The son was “lost” in his sin. He was “dead” in sin and rebellion. He wasn’t “dead” in the sense that he could not respond to thoughts about the goodness, generosity and mercy of his father. He was “dead” because he was relationally separated from the father. By returning home he was once again alive in his relationship to his father. This illustrates in what sense the Bible says that lost souls are dead in their sins. They have willfully chosen to isolate themselves from God by their sins. But when God by His enabling grace convicts them they are able to respond to conviction, repent of their rebellion and trust in his mercy.
In the parable the son “came to his senses” all by himself. But in the first parable given in Luke chapter 15 (the parable of the lost sheep) we learn another important aspect of how sinners come home to God. We learn that God does not expect men who are dead in their sins to find their own way home. It is true that man cannot turn to God without God’s gracious help, but God does not leave men in darkness. But as a good shepherd he goes out to seek and save the lost.
Up to this point, I am in hearty agreement with my former perspective. I believe that Calvinists, desiring God to have all the glory in salvation, have gone too far with their doctrine of “total inability.” They teach, as best as I understand, that men are not only morally unwilling to come to Christ because of their wicked rebellion against God, but that they also are unable spiritually to respond to God’s divine influence towards saving faith until after they have been regenerated (i.e. born again).
When discussing these issues with non-Calvinists they will declare that men are “dead in sin,” and then think that their point is proven. If they want to drive it home further, they will quote Ephesians 2:4-6:
But God, being rich in mercy, because of His great love with which He loved us, even when we were dead in sins, made us alive together with Christ (by grace you have been saved), and He raised us up and seated us together in the heavenly places in Christ Jesus…
They will note that while someone is dead in sin, unresponsive to God, God will monergistically (without human participation) regenerate the person by grace alone. Then, and only then, the Calvinist argues will one be able to respond to the Gospel with genuine repentance and saving faith.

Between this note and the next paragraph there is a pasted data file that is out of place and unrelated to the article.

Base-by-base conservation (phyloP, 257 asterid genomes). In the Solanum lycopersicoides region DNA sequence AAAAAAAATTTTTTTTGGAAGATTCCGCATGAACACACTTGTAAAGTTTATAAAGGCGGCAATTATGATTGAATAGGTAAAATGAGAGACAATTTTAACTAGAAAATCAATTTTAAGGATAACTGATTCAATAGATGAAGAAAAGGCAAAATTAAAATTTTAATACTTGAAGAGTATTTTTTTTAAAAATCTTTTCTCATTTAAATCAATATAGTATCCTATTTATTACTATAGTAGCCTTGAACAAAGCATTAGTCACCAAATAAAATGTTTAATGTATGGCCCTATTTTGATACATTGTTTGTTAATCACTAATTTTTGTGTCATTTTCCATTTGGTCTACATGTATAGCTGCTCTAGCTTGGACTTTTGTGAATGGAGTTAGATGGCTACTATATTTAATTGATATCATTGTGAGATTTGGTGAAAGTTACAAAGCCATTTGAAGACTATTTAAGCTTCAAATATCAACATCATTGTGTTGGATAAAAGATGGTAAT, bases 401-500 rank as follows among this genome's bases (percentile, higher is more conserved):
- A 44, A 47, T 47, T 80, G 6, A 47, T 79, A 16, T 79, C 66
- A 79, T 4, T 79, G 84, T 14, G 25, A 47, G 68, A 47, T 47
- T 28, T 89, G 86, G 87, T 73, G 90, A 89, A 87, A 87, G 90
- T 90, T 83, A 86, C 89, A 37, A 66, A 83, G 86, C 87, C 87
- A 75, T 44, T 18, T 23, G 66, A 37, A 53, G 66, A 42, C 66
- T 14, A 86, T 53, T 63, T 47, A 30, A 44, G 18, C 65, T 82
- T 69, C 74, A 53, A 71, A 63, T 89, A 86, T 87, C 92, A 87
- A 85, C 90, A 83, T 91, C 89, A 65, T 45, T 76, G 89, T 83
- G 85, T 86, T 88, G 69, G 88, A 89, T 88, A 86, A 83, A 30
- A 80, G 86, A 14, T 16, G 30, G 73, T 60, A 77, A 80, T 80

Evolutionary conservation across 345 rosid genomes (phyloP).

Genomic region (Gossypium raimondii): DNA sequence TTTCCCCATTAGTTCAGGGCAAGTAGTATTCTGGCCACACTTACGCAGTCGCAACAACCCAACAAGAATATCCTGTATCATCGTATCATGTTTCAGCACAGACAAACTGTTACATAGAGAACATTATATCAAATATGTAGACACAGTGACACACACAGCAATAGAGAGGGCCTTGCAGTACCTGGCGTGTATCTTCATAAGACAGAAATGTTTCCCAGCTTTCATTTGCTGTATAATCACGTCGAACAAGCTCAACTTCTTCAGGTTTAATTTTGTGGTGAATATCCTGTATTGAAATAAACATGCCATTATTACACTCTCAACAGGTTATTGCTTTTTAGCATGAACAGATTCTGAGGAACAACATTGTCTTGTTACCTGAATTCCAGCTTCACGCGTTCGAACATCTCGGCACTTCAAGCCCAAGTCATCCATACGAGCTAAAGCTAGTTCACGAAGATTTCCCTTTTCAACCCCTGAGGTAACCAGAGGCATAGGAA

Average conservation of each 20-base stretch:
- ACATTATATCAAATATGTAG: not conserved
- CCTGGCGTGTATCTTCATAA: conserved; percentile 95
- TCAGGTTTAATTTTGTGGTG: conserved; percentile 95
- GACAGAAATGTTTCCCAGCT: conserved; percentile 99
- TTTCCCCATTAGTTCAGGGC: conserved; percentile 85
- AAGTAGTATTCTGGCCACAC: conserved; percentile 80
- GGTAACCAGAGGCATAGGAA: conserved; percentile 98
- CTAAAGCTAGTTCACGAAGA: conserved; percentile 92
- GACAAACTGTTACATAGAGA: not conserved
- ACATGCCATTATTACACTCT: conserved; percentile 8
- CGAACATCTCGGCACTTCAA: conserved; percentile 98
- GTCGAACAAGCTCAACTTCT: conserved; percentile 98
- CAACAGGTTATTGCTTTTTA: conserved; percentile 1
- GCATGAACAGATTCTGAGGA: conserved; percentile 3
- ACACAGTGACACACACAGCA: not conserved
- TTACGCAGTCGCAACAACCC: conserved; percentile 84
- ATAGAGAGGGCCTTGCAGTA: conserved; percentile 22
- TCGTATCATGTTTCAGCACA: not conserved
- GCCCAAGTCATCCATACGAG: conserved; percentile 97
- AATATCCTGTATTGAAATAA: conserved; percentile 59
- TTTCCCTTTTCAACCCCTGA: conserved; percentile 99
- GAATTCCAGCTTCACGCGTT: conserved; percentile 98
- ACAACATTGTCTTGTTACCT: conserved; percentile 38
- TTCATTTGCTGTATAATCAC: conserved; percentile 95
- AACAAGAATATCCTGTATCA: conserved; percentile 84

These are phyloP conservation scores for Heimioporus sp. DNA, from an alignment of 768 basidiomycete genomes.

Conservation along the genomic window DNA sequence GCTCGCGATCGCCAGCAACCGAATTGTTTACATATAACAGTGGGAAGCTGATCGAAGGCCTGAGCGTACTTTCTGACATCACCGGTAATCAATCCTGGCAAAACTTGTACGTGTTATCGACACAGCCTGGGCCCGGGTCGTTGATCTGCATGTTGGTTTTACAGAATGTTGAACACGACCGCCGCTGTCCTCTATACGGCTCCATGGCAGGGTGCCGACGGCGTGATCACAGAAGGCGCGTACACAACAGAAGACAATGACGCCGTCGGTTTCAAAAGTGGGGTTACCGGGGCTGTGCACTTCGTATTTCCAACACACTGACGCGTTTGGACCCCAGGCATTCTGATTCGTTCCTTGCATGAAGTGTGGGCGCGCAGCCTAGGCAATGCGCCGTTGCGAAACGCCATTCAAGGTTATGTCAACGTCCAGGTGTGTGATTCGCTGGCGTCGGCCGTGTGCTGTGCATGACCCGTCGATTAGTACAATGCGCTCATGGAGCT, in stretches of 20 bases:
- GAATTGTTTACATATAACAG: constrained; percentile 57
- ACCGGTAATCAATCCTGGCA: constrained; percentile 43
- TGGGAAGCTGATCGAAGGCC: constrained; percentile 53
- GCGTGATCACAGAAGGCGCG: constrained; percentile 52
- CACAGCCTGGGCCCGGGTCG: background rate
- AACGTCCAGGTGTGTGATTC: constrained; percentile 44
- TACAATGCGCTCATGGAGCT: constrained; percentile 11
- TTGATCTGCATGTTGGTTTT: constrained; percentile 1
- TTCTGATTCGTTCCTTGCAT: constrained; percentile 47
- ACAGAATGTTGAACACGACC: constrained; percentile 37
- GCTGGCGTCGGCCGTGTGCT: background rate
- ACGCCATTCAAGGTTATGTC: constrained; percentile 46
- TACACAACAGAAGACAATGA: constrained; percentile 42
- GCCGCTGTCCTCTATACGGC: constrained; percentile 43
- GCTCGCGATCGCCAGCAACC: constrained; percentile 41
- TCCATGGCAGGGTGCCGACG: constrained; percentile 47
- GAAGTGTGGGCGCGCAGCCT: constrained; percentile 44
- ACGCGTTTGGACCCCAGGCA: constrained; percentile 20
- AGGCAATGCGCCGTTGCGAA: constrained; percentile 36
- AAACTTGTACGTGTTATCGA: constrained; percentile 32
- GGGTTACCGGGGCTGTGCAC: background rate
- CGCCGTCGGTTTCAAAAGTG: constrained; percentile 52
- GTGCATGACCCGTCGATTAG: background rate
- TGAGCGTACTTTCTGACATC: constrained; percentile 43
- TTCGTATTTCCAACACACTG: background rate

I believe they are reading their theology into the text. When we look at a parallel passage in Colossians 2:11-13 we would get a fuller understanding of how one goes from “dead in sin” to “alive with Christ.”
In Him you were also circumcised with the circumcision made without hands, by putting off the body of the sins of the flesh, by the circumcision of Christ, buried with Him in baptism, in which also you were raised with Him through the faith of the power of God, who has raised Him from the dead. And you, being dead in your sins and the uncircumcision of your flesh, He has resurrected together with Him, having forgiven you all sins.
In this passage, which I believe the honest student of Scripture will see is sharing the same truth with many of the same words as Ephesians 2, we see that being raised up with Christ is something that happens “through faith.” I agree with my Calvinist brethren that being “made alive with Christ” is referring to regeneration, but I cannot agree that this happens before faith since the Scripture says it happens “through faith.”
Of course, Ephesians chapter 2 is not the only passage cited in defense of the Calvinistic doctrines of monergism and total inability. Nor is the analogy of being “dead in sin” the only theological argument that is used to support these doctrines. But even my Calvinistic brethren must admit that this is generally the first go to passage and biblical analogy. I believe the other passages and arguments fail in the same way this one does. So, I agree with my old post that the Calvinistic argument for the doctrine of total inability fails on biblical grounds. I believe Calvinists push the scriptural analogy of “dead in sin” too far.
But God, being rich in mercy, because of the great love with which he loved us, even when we were dead in trespasses, made us alive together with Christ- by grace have you been saved.
For by grace you have been saved, through faith.
To Be Continued…